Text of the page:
Climate change impacts on forest growth and tree mortality: a data-driven modeling study in the mixed-conifer forest of the Sierra Nevada, California

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Battles, John J., Robards, Timothy, Das, Adrian, Waring, Kristen, Giless, J. Keith, Biging, Gregory, and Schurr, Frieder
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We evaluated the impacts of climate change on the productivity and health of a
forest in the mixed-conifer region in California. We adapted an industry-standard planning
tool to forecast 30-years of growth for forest stands under a changing climate. Four
projections of future climate (two global climate models and two emission forecasts) were
examined for forests under three management regimes. Forest structural and tree
demographic data from the Blodgett Forest Research Station in El Dorado County were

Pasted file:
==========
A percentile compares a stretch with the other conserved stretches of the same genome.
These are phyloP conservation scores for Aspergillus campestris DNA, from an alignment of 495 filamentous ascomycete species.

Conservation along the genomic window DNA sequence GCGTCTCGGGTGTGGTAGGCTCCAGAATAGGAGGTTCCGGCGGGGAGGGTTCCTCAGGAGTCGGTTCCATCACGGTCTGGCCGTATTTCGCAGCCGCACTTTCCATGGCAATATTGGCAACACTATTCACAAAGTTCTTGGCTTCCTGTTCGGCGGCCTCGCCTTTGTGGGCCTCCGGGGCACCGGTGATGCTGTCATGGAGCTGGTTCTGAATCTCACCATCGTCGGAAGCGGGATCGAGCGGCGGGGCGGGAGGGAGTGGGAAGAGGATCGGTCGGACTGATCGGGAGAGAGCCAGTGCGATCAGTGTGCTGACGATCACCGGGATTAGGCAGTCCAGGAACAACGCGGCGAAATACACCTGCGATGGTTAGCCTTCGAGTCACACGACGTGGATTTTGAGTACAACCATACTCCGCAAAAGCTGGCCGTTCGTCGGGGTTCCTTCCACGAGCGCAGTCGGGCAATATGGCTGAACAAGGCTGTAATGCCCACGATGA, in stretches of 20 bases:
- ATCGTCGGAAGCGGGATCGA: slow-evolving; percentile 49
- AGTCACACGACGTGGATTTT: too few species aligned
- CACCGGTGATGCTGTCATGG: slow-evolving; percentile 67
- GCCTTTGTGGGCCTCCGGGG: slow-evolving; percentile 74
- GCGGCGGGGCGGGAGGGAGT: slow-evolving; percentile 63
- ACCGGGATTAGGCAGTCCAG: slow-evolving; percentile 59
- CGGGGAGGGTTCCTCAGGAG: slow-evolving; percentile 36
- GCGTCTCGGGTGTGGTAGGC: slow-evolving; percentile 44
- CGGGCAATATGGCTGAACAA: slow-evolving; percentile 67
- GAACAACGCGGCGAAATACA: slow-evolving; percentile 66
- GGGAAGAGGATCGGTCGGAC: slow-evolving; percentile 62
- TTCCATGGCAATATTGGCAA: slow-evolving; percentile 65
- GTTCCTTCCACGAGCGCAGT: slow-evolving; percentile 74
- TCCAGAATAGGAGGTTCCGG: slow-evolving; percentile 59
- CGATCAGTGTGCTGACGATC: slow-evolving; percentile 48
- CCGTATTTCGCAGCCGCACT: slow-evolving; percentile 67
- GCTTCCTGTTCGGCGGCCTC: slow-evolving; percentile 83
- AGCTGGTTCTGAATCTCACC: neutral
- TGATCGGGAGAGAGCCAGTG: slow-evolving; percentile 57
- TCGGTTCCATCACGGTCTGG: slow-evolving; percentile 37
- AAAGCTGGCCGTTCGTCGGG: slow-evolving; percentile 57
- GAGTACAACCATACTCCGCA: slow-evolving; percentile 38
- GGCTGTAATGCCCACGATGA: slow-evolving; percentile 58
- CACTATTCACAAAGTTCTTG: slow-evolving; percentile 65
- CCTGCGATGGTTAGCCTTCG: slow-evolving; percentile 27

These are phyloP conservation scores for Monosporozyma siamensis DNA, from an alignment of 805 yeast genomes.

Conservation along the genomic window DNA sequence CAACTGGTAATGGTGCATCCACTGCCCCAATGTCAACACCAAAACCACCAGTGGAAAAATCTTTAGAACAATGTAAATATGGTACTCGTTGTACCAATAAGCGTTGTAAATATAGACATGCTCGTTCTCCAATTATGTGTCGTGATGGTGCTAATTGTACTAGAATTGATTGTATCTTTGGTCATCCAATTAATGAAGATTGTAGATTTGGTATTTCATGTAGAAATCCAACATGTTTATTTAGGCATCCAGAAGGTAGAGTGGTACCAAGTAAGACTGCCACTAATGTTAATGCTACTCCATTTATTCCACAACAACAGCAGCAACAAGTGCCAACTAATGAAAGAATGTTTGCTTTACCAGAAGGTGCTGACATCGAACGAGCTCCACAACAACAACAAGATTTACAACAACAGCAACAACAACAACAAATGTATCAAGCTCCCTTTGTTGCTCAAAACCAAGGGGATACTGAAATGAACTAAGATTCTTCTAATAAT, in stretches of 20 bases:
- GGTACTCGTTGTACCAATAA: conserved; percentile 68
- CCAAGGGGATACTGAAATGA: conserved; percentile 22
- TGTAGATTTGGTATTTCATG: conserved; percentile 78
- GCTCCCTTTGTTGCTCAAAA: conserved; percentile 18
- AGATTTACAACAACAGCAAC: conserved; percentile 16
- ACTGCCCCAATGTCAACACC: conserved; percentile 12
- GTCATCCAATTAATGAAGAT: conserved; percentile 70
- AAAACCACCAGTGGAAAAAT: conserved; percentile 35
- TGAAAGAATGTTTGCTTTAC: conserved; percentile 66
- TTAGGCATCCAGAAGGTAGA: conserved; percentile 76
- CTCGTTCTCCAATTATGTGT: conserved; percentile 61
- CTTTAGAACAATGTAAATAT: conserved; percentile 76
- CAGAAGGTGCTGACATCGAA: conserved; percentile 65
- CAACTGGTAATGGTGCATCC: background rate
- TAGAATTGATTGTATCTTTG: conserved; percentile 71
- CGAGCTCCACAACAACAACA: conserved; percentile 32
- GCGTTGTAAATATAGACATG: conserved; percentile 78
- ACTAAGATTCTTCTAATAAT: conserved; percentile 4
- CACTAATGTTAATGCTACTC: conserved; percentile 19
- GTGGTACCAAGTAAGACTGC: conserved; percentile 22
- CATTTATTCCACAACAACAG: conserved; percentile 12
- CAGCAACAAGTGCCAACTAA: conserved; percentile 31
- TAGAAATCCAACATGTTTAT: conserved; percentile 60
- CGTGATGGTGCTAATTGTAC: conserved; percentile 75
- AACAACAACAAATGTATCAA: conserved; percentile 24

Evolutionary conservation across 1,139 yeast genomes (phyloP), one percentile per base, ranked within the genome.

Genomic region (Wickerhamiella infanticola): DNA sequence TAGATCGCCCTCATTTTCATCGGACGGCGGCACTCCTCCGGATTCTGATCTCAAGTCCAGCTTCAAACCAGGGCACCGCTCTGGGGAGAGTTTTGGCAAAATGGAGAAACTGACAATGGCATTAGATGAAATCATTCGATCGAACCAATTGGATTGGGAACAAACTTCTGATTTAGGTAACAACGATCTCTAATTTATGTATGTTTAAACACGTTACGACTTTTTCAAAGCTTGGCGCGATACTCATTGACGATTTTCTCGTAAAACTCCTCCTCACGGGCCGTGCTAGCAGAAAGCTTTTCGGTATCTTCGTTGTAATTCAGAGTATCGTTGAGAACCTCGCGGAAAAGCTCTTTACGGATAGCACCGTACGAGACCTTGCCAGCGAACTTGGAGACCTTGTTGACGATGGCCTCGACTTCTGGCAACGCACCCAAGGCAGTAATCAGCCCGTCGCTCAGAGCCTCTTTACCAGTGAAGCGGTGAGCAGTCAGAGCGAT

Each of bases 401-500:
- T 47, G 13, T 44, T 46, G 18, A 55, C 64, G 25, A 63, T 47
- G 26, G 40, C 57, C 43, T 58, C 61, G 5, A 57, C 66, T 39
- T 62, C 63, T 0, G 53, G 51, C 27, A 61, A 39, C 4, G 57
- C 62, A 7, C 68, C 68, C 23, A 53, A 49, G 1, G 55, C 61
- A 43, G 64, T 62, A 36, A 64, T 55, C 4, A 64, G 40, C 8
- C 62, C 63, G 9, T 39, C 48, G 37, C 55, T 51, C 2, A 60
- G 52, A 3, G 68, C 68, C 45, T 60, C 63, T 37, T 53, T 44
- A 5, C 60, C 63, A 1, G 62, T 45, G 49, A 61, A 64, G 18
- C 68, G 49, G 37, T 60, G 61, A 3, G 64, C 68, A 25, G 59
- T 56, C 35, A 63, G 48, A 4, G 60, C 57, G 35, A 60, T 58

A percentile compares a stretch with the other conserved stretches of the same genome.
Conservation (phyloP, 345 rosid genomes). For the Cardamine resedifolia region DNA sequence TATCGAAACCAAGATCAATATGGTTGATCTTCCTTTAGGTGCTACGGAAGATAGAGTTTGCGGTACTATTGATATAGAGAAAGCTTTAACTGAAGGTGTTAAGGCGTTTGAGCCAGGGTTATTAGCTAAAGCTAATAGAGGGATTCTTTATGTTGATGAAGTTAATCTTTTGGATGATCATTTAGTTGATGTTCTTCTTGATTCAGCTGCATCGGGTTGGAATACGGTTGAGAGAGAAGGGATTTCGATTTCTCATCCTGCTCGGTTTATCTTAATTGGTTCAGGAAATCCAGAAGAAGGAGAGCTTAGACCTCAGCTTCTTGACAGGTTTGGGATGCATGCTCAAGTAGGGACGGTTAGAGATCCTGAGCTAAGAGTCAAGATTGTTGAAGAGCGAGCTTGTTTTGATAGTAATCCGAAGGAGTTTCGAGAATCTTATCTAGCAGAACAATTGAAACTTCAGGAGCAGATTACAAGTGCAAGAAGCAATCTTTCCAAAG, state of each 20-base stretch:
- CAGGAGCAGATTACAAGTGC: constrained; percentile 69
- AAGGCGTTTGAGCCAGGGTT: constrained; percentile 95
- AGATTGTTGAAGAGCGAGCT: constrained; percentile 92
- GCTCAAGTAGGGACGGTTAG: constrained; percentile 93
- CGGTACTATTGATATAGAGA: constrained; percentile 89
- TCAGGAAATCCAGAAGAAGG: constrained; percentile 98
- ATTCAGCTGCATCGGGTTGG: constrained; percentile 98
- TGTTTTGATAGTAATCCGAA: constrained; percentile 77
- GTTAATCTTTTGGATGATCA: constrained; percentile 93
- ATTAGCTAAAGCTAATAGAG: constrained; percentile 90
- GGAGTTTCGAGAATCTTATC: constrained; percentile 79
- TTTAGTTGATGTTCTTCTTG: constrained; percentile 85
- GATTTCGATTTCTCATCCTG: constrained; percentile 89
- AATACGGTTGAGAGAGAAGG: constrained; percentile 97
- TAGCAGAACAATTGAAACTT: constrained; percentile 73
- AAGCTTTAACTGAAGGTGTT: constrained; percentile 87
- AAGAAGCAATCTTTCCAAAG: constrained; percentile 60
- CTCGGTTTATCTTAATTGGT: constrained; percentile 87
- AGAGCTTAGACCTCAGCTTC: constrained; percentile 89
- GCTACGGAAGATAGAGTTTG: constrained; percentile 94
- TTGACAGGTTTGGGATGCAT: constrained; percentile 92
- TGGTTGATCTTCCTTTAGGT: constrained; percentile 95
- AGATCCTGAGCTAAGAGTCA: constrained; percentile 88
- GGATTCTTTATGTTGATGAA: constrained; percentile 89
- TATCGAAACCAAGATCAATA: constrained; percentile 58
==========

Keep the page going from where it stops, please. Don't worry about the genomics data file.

used to fit our projections to realistic management regimes. Conifer tree growth declined
under all climate scenarios and management regimes. The most extreme changes in climate
decreased productivity, as measured by stem volume increment, in mature stands by 19%
by 2100. More severe reductions in yield (25%) were observed for pine plantations. The
reductions in growth under each scenario also resulted in moderate increases in
susceptibility to non-catastrophic (i.e., non fire) causes of mortality in white fir (Abies
concolor). For the worst case, median survival probability decreased from the baseline rate
of 0.997 year−1 in 2002 to 0.982 year−1 by the end of the century.


Battles, John J., Timothy Robards, Adrian Das, Kristen Waring, J. Keith Gilless, Gregory Biging, and Frieder Schurr. 2007. “Climate Change Impacts on Forest Growth and Tree Mortality: A Data-Driven Modeling Study in the Mixed-Conifer Forest of the Sierra Nevada, California.” Climatic Change 87 (S1): 193–213. doi:10.1007/s10584-007-9358-9.